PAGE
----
With over 30,000 downloads a year from SourceForge alone and even greater number of downloads from GitHub, the QP™ RTEF family is the most popular such solution on the embedded software market. It provides a modern, reusable architecture of embedded applications, which combines the active-object model of concurrency with hierarchical state machines. This architecture is generally safer, more responsive and easier to understand than shared-state concurrency of a conventional Real-Time Operating System (RTOS). It also provides higher level of abstraction and the right abstractions to effectively apply modeling and code generation to deeply embedded systems, such as ARM Cortex-M-based microcontrollers.
|Most Recent Version (Revision History) /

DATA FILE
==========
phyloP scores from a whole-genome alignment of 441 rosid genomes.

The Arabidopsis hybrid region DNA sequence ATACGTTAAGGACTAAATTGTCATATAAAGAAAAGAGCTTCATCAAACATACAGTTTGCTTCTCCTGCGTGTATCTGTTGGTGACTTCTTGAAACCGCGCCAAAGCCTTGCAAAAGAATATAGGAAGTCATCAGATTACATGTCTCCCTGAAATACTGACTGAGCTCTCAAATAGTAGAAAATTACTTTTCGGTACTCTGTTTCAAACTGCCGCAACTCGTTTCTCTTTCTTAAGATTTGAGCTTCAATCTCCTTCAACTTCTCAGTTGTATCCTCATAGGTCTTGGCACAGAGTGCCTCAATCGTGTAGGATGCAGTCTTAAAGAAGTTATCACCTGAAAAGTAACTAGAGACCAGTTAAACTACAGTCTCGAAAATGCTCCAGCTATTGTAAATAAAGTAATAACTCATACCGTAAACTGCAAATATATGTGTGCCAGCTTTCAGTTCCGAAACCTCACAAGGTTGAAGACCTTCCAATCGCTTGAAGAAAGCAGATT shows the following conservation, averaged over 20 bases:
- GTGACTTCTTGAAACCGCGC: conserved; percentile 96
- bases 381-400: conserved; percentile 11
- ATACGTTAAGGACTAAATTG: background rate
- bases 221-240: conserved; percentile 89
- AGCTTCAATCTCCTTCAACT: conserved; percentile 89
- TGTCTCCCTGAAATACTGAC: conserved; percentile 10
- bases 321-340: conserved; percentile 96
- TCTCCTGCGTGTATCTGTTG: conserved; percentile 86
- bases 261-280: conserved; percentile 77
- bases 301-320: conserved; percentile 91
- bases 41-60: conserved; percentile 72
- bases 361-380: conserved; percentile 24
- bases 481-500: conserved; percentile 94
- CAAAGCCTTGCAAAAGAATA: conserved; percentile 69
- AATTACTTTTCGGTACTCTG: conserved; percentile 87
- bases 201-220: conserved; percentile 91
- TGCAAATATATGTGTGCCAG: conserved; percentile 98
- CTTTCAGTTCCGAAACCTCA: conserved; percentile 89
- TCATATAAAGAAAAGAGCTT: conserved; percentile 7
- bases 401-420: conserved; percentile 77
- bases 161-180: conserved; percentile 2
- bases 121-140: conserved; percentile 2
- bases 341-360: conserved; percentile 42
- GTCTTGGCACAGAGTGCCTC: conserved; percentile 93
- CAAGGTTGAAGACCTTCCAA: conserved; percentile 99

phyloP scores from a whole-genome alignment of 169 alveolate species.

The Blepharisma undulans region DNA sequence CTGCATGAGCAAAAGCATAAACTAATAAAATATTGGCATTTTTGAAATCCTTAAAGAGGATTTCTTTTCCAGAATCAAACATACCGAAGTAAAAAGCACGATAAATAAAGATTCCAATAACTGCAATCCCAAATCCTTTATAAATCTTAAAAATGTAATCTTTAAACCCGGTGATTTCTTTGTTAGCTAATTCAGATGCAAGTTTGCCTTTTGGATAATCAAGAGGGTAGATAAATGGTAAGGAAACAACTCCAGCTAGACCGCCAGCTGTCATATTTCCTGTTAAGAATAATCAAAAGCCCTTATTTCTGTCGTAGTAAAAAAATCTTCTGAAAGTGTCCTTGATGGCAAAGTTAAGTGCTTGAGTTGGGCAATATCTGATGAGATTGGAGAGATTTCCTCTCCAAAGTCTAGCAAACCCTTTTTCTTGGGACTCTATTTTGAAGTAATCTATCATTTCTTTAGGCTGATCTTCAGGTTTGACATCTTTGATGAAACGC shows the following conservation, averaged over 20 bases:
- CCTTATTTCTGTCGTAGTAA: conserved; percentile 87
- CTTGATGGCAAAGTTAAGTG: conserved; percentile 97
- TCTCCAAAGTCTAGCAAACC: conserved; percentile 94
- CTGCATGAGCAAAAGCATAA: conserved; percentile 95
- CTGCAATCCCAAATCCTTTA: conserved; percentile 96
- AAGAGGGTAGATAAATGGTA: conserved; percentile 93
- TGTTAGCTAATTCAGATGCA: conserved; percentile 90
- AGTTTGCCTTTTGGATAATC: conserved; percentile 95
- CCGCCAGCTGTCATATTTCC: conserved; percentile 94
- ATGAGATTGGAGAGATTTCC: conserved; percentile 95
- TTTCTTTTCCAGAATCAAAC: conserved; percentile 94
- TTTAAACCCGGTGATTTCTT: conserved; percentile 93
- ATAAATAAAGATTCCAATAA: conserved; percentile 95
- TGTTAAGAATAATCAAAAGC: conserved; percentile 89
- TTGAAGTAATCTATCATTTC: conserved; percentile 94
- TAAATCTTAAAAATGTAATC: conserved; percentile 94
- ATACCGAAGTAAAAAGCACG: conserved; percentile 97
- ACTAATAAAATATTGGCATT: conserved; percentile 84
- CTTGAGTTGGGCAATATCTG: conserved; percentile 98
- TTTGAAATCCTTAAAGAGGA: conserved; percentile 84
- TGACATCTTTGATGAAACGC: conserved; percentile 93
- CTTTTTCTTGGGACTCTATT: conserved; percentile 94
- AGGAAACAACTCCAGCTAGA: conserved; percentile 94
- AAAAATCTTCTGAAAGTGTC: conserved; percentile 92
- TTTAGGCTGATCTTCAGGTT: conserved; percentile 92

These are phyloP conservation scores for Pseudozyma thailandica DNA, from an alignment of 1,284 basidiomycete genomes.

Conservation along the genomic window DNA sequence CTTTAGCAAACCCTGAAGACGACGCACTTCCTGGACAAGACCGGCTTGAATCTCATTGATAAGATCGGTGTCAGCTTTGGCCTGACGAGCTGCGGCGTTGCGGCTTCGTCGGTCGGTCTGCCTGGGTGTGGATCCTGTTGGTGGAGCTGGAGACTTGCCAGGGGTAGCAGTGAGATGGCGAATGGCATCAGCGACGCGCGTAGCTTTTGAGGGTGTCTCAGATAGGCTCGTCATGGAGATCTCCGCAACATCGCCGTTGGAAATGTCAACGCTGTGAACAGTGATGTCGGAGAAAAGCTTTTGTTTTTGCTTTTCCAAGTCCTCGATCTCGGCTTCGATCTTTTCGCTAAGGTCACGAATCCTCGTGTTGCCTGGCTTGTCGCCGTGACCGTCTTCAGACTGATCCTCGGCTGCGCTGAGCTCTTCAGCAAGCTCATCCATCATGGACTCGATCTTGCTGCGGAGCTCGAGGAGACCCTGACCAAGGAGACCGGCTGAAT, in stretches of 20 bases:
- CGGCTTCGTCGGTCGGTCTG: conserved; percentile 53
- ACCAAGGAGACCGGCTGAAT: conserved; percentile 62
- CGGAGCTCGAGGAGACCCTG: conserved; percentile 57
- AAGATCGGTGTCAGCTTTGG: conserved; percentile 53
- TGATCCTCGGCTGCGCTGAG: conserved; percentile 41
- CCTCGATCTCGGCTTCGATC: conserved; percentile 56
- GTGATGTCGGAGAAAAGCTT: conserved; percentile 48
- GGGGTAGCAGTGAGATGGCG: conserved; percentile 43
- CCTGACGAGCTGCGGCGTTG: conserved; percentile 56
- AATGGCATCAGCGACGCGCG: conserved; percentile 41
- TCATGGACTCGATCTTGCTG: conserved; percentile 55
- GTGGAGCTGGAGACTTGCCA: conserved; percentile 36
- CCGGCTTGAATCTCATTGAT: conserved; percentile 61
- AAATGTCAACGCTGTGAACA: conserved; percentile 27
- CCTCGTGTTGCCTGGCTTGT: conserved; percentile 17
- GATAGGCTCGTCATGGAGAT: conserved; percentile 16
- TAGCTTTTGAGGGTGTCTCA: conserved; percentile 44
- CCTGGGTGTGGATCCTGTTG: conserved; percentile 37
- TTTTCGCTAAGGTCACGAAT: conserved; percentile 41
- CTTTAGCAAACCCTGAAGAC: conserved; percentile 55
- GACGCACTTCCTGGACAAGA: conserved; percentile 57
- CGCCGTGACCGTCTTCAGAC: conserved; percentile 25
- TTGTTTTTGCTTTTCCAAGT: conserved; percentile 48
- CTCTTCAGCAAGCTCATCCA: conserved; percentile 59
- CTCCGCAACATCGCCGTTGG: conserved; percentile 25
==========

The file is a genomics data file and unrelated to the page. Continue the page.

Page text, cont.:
Latest Release Date
|Intended target systems /
|Programming language||C (C90)||C++ (C++03)||C (C90)|
|Code (ROM) / Data (RAM) footprint||4KB / 1KB||5KB / 1KB||2KB / 0.5KB|
|Supported by the free QM™ Model-Based Design tool|
|Maximum number of active objects||64||64||8|
|Dynamic events with arbitrary parameters||0..4 bytes|
|Automatic event recycling||not needed|
|Direct event posting (FIFO)|
|Direct event posting (LIFO)|
|Publish-Subscribe event delivery|
|Number of system clock tick rates||0..15||0..15||0..3|
|Number of time events per active object||Unlimited||Unlimited||1 per tick rate|
|Hierarchical State Machines (QHsm-strategy)|
|Hierarchical State Machines (QMsm-strategy)|
|Sub-machines and sub-machine states|
|Cooperative kernel (QV)|
|Preemptive non-blocking kernel (QK)|
|Preemptive blocking dual-mode kernel (QXK)|
|Portable to 3rd-party RTOS kernels|
|Available port to POSIX (Linux, etc.)|
|Available port to Windows|
|QP/Spy™ software tracing|
|QUTest™ Unit Testing Harness|
|Source Code Quality|
|PC-Lint/FlexeLint support package|